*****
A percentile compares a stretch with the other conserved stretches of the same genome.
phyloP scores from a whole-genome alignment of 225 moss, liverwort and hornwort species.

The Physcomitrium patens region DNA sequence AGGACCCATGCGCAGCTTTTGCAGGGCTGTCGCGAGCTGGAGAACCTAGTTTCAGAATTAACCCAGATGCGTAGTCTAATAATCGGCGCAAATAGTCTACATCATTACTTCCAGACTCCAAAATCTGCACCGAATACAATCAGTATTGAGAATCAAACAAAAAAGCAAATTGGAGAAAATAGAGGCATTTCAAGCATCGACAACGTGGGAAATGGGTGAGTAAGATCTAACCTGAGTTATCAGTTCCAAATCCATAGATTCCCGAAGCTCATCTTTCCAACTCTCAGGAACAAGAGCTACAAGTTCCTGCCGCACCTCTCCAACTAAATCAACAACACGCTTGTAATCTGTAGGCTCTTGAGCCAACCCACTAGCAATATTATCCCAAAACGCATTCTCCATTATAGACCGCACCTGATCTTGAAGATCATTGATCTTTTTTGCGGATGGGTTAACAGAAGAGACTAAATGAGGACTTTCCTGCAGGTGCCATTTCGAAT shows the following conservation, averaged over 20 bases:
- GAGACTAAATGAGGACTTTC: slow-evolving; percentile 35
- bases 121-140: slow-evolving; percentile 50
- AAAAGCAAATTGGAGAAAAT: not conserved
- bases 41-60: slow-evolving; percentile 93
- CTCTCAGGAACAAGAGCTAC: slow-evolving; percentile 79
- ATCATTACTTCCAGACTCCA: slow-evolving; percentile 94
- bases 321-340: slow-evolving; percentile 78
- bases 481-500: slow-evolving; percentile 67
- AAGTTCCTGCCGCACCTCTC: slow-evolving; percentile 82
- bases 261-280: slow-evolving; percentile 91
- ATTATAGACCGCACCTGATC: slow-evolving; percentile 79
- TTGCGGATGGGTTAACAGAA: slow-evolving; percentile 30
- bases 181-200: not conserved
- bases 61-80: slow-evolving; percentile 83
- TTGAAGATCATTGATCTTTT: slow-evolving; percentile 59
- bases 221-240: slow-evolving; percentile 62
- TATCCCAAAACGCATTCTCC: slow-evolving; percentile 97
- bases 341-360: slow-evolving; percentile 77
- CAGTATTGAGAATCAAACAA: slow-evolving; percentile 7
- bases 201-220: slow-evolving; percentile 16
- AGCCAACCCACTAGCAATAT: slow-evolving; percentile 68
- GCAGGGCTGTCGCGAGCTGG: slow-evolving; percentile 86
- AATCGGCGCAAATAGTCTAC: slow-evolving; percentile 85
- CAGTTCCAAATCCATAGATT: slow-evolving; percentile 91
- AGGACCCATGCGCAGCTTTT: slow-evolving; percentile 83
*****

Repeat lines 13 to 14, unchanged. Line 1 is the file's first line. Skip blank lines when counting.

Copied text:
- bases 261-280: slow-evolving; percentile 91
- ATTATAGACCGCACCTGATC: slow-evolving; percentile 79